5 Ways To Beat Procrastination And Find More Time To Live
These strategies gave me the time to chase my dreams.
When it comes to procrastination, nobody's immune.
No matter how productive you are, there are times you simply can't face getting down to work, and some of us are just plain bad at getting stuff done. I know, I've been there.
I used to take long naps and do quite a bit of lounging, and while I am a big proponent of self-care, too much of a good thing is never really that good.
One day I realized I still had a few dreams I hadn't addressed, and I wanted to give them a shot. But turning dreams into reality requires time.
I knew that to create the time to follow my dreams, I'd have to find better ways to take care of the business of everyday life.
I'd also have to stop putting it all off. Then, I had an epiphany that part of the reason I put things off was that I was overwhelmed.
So, I started to look for new ways to get things done.
Since I have a full-time job and a family, I knew productivity would be the essential ingredient for moving forward. I had to develop some strategies and mindset changes.
I instilled a few "life-hacks," and everything shifted, and what I learned changed my life.
Turns out it wasn't as hard as I thought, and since I'm not even remotely A-type, I'm pretty sure anyone can impliment these.
Here they are:
1. Realize that you can make a dent or completely finish most jobs in only five to ten minutes
Whether it's folding laundry or getting that passion project started, you can probably get most of the work done in the first five to ten minutes.
But jobs seem to take forever when you let them sit.
Mentally that basket of laundry that's been hanging around for a week morphs into a bigger chore as you look at it day after day.
Just thinking about it becomes exhausting.
But in reality, it would only take a few minutes to fold and put away.
I just did a basket of laundry in seven minutes; now it's done. I washed a few pots while waiting for my toast to pop, so they're done.
I'm going to spend 10 minutes writing the outline for this article while waiting for the daycare kids to arrive. I'll get the bare bones of it finished before my first child comes, and then all I'll have to do is go back later and flesh it out.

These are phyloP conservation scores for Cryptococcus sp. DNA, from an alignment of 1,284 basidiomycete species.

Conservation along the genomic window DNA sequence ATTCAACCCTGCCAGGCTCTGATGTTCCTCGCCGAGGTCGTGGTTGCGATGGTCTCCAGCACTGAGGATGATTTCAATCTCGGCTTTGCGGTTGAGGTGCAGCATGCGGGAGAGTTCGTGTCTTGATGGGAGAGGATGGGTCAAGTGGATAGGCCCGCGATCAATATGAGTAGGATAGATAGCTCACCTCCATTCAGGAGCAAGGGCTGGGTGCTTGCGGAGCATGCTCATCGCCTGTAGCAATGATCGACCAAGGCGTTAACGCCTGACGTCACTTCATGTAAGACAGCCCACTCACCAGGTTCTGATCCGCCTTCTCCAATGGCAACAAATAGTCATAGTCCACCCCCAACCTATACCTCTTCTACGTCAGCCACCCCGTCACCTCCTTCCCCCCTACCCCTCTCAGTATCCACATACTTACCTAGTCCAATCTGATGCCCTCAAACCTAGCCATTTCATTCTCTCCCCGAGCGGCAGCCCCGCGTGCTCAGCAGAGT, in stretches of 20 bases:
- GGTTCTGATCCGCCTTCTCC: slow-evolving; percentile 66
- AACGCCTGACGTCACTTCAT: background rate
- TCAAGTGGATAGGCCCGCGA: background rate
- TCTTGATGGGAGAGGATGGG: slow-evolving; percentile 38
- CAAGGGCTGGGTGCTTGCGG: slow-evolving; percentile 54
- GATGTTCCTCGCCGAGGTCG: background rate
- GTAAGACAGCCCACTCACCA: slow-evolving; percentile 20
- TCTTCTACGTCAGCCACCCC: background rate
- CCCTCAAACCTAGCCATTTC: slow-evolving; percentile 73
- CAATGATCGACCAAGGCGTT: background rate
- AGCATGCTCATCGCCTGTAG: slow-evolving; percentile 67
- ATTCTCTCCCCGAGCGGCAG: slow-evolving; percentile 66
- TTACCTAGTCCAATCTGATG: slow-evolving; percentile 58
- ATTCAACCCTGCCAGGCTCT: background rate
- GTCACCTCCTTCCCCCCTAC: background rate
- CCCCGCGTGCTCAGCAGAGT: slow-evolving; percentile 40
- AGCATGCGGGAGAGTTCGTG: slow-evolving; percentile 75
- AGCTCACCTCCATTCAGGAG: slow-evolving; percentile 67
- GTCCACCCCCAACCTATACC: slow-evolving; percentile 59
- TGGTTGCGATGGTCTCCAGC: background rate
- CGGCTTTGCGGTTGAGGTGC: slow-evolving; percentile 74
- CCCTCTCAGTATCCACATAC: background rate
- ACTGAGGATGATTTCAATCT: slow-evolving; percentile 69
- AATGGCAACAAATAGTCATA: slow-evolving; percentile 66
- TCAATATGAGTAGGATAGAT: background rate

It's so much easier to go back to work on something that's already been started, especially when everything else is done.
2. Do the fastest jobs first
When I have a bunch of things to do, I do the fastest things first.
That way, if my time is limited, I get more checked off my list.
If I start with the most time-consuming task, I may only get one job done. If I start with the fastest things, I might get three or four done in the same amount of time.
Doing this gives me peace of mind and a sense of empowerment that helps me tackle what needs to be done head-on.
3. Think in terms of layering instead of multi-tasking
This tip comes from the ten years I spent as a personal chef.
When you cook lots of different things at once, you need to make sure everything finishes simultaneously. That means organizing everything so you start things in the right order.
It's like racing on an oval track. There's a staggered start, so everyone goes the same distance.
When I have multiple jobs, I figure out how I can layer them most effectively.
An example of how I might do this is by first filling the sink to soak some pots before sticking a chicken in the oven.
Then I'll get laundry started and put on a pot of water to boil. Then while the water is boiling, I'll wash the pots before prepping the rest of the meal.
Once dinner is cooking, I can begin an article or do some other writing work. By that time, the laundry might be done so I can quickly put it in the dryer.
I think you get the idea.
When you layer jobs, you can get many things done at once.
Being productive makes you feel more in control, and that's what makes everything seem more doable.
4. Don't get overwhelmed
When I start to feel overwhelmed, I say to myself: "Even if this is the only thing I get done today, I'm still farther ahead than I was."
This simple bit of mindfulness helps me remember that I'm still moving forward even if I don't achieve earth-shattering results.
Another little mantra that I find helpful is the phrase, "I have more than enough time to do everything I need to do."
Somehow just saying this out loud creates the mental space I need to get going.
5. Just start
This might sound too simple, but sometimes you just need to get the ball rolling to get on track.
It's like opening a jar. Once you break the seal, the lid comes off easily.
Spending hours ruminating about something creates such a big deal in your head that you have no mental energy left for the actual task.
If you sat down and used that energy to get started, you'd probably be finished your task in the time you'd have wasted stewing.
But don't despair, I used to be the same.
It felt like I could never get anything done, not because I was lazy or because I didn't have goals, but because many times I just couldn't bring myself to get started.
Time seemed so scarce, and life was so overwhelming.
Now that I do things differently, I've opened my life to endless possibilities that I can actually pursue.
The other bonus is that I can really enjoy my downtime now because I know I "ve earned it.
Before I started writing this, I took some chili out of the freezer. Then, I spent 10 minutes folding and putting away laundry.
I put on some more laundry and got the house ready for my daycare kids to arrive, then I finished the first draft of this article.
When the first child arrives, I'll put my computer away and get to work.
I'll come back at nap, do my first edits, then finish this and post it.